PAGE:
kikospeaks

musings on music

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Stop Glamorizing Jay Z...Or Anyone Like Him

Recently,  Time Magazine named Jay Z as one of the most influential people in the world. Now, I wasn't mad about that, Sean Carter is definitely an influencer.But what really ticked me off was this post Russell Simmons made on Global Grind talking about the real influence of Jay-Z. In the post, Simmons (a mogul in his own right) says, "But, most important than all of his [Jay-Z's] life work in business and in art, Jay-Z has influenced an entire generation to be more compassionate, more tolerant and more generous." Oh?! More tolerant of what exactly?

I'm not sure if you all have heard it, but a couple weeks ago, Jay-Z released a typical egotistical track, "Open Letter" to address all of his "haters." In it, he says, "I might buy a kilo for Chief Keef/Out of spite I just might flood these streets." A kilo is a drug reference in case you were unclear. Way to use your influence for good, Jay. And of course it just isn't a rap song unless you throw some talk in there about his finances: "Would have brought the Nets to Brooklyn for free, except I made millions off of it...I still own the building, I'm still keeping my seat." I'm sorry, but I'm missing the compassion here.

 

At 43 years old, a husband and a father, this man is still rapping about the same topics he was in his 20s: moneys, heauxs (sorry Mom) and clothes. This leads me to a quote from female MC, Yo-Yo: “It’s not that Hip-Hop has changed tremendously because there [were always] the element of violence, women, and drugs. But, the boys who rapped about these things…are still rapping about them as grown men in their 40’s, which sets an example for the children. It’s as if these men have not let Hip-Hop grow up and evolve— that’s the problem; it hasn’t grown up. It still must be nurtured."

Hip-Hop has come a long way from its South Bronx origins in the late 1970s where emcees rapped over looped beats taken from funk records. What began as a story of marginalized people with limited resources in underrepresented communities, wanting to express their political awareness, social activism and Afrocentricity, has somehow become the heartbeat of mainstream culture globally and ultimately, the sound of capitalism.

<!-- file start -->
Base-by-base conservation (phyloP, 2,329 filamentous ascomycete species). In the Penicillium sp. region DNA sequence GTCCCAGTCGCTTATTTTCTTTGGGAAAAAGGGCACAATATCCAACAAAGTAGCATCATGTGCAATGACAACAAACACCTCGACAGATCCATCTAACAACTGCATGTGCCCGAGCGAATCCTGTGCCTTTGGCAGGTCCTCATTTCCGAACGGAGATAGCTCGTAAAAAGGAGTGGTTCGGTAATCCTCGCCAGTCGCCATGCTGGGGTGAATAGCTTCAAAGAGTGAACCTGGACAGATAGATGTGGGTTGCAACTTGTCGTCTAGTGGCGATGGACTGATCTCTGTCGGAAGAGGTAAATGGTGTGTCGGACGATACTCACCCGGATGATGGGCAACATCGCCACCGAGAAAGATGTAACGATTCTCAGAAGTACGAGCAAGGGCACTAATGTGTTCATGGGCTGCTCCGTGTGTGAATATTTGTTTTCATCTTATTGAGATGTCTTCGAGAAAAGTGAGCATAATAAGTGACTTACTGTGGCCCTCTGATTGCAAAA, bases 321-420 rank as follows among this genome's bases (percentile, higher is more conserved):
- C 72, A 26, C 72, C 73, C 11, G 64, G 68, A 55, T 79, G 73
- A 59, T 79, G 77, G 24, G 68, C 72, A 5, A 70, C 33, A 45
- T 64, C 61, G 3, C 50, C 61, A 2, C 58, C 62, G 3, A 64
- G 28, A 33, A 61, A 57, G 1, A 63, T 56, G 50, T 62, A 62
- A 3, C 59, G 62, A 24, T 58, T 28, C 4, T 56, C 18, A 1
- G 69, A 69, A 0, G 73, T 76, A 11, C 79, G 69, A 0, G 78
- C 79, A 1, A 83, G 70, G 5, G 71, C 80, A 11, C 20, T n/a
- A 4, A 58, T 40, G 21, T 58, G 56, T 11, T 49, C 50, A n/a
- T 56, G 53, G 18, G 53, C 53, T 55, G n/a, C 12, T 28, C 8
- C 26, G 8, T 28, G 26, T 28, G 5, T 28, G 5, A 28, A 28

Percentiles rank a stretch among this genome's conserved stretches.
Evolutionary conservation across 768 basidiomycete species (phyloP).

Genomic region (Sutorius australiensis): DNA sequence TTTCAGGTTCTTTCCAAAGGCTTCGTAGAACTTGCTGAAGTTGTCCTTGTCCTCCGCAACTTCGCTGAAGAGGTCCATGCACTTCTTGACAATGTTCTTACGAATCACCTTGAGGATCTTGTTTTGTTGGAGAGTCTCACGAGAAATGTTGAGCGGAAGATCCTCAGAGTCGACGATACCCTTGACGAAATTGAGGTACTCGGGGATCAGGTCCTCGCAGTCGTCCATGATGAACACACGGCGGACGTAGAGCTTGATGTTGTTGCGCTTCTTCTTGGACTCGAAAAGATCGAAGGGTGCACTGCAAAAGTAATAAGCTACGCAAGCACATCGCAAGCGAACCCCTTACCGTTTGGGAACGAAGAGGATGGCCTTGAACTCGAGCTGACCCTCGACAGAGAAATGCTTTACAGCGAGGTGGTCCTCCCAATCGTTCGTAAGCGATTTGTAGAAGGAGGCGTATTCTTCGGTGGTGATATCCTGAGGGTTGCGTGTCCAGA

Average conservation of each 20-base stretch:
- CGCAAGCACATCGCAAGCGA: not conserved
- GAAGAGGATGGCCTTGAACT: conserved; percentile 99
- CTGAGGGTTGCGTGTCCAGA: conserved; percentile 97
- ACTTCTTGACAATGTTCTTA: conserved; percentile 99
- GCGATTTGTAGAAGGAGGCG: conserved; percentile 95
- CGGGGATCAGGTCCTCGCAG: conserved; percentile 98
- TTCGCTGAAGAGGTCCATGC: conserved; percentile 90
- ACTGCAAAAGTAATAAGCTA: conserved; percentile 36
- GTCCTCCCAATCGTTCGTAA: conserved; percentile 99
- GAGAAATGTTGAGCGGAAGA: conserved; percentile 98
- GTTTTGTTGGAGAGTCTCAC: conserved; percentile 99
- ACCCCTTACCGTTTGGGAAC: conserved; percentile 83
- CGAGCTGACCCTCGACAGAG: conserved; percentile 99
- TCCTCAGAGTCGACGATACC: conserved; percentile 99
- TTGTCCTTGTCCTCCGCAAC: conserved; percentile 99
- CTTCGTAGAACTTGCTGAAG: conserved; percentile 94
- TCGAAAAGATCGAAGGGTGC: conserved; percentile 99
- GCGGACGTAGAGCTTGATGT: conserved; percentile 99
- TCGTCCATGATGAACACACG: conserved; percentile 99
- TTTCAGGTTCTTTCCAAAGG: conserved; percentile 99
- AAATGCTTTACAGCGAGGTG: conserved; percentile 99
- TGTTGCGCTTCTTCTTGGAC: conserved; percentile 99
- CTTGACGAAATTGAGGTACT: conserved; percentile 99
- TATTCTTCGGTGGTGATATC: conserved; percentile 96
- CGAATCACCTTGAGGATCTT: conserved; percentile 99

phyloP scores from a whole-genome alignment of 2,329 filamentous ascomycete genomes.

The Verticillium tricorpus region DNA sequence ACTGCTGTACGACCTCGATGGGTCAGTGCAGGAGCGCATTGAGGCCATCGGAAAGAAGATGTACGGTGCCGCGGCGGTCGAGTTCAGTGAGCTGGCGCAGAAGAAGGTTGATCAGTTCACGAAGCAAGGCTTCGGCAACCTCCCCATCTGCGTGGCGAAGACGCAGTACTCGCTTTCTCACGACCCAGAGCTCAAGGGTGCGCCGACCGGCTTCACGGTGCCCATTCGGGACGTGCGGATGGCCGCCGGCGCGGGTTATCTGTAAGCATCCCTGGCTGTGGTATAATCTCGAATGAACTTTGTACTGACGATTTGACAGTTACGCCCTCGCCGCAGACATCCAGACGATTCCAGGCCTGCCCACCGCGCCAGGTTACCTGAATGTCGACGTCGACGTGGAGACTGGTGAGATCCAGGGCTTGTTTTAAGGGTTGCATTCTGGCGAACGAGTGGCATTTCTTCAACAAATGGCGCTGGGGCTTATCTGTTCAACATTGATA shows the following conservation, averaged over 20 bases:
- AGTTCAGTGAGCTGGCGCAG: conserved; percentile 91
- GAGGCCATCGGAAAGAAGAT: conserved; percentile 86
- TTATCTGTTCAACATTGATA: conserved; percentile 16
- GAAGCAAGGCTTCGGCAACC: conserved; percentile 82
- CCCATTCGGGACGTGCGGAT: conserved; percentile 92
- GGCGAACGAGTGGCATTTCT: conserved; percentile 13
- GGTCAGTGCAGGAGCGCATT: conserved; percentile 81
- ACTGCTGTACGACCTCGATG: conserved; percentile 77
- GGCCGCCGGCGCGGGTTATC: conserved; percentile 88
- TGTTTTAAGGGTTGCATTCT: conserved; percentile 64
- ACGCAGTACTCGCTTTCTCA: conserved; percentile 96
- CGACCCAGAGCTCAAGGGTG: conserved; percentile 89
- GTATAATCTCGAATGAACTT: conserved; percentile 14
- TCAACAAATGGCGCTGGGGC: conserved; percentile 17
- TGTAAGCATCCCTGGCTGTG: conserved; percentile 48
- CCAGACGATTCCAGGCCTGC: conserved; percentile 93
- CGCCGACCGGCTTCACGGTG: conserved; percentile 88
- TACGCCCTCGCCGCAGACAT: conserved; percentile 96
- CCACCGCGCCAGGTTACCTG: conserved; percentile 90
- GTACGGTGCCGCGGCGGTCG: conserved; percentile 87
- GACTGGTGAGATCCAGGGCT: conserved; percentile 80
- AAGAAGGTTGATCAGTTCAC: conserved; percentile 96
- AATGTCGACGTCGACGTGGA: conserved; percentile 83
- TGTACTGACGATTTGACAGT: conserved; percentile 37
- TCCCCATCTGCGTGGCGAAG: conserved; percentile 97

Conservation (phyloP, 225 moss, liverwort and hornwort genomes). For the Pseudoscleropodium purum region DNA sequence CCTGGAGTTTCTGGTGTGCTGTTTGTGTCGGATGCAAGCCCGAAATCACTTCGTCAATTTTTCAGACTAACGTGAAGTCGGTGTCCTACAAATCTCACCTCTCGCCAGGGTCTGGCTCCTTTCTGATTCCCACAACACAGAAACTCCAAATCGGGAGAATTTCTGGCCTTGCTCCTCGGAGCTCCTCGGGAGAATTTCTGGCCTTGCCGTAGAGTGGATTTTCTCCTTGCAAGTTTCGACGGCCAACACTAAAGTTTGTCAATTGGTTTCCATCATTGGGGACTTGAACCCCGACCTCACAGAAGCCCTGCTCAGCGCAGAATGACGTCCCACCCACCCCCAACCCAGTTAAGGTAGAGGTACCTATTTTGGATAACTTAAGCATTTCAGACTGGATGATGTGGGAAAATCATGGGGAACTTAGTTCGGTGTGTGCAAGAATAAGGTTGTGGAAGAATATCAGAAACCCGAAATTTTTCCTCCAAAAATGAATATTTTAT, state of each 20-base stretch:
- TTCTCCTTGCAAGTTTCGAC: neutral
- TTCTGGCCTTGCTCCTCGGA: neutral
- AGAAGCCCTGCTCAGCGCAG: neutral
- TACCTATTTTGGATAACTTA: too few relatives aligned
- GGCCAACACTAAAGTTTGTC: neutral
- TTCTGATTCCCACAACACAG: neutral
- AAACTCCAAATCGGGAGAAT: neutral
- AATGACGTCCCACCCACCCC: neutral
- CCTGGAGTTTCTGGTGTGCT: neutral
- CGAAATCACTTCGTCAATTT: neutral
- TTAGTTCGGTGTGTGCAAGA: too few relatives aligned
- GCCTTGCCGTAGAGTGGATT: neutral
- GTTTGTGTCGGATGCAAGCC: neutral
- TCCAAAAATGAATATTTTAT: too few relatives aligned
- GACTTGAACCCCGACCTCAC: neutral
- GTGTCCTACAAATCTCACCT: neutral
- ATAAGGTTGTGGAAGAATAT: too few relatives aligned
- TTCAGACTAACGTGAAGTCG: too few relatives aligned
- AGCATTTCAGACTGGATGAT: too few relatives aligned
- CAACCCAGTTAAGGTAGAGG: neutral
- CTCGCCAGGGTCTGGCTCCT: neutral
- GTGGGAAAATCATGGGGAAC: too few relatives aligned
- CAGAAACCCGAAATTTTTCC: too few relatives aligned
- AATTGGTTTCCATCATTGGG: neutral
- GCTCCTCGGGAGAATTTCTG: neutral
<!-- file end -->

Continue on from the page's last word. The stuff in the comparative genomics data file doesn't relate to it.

The days of resistance anthems like Public Enemy’s, “Fight the Power” or KRS-One’s, “Self-Destruction” are long gone, at least from mainstream consumption. It seems the art form has shifted its focus from education and expression against injustices to self-fulfillment and accumulation of individual wealth. There are three deadly sins that have contributed to transforming Hip-Hop into a monstrous capitalistic regime: materialism, violence and misogyny.

By the early 1990s, the “conscious” streak was being eclipsed by the onslaught of gangsta rap. Its motivation was characterized by Niggaz With Attitude (NWA), the group who named and codified the subgenre, on their track, “Gangsta, Gangsta:” Life ain’t nothin’ but b-tches and money.” Despite this apparent nihilism, NWA embraced the perceived American dream. Like other popular representations of American gangsterism, it was a vision of a free market enterprise. Political messages of music are beginning to disappear, being replaced with the emphasis of accumulation. Percy “Master P” Miller was one of the firsts of the genre to embrace entrepreneurship—collecting everything from movies to dolls and even maintaining copyright control over music when working with NWA. By 1998, his companies grossed over $160 million dollars.

Last year, rapper Birdman told Forbes Magazine one of his motivations in life is to become a billionaire. Already a millionaire and rather prolific businessman, you would think someone with that much power and influence would be more concerned how he can uplift or positively influence his thousands of followers globally. In Chapter 8 of Richard Iton’s, In Search of the Black Fantastic, he says that some artists have expressed a “willingness to engage, time, space and other modalities outside of the given parameters” in order to escape the confides of institutionalized politics.